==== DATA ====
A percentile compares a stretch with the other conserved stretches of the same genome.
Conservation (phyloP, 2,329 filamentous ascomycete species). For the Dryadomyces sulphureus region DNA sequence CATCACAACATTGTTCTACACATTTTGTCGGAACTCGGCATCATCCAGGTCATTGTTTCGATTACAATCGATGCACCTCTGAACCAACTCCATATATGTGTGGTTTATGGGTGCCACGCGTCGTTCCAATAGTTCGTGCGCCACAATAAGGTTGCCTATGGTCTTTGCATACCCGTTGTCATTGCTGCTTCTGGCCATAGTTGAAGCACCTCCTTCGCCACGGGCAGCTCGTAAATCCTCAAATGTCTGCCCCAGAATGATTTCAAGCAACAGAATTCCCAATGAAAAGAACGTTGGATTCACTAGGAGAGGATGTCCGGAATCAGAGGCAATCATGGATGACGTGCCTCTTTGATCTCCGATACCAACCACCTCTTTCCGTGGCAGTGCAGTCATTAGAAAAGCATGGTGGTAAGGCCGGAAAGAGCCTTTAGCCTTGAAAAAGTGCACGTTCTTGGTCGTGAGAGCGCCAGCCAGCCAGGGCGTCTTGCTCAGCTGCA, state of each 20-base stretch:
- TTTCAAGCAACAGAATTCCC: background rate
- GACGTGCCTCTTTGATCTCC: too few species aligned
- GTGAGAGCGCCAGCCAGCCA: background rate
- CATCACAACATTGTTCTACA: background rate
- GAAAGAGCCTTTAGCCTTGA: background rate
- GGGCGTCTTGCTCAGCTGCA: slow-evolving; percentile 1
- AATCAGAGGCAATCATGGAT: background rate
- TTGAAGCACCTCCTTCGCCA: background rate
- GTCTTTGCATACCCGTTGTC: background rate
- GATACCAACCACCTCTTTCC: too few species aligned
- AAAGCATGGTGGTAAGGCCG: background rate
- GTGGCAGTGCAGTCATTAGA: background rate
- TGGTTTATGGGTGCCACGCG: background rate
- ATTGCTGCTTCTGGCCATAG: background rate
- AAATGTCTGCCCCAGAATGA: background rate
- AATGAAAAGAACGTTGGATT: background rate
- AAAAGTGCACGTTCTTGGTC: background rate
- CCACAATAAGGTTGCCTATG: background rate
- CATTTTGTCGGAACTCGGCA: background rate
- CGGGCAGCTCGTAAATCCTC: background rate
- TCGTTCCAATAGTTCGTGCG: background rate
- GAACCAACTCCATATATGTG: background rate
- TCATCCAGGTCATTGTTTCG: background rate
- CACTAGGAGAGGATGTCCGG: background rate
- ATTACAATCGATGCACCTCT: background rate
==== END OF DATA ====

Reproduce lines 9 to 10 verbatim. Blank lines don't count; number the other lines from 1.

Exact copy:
- AATCAGAGGCAATCATGGAT: background rate
- TTGAAGCACCTCCTTCGCCA: background rate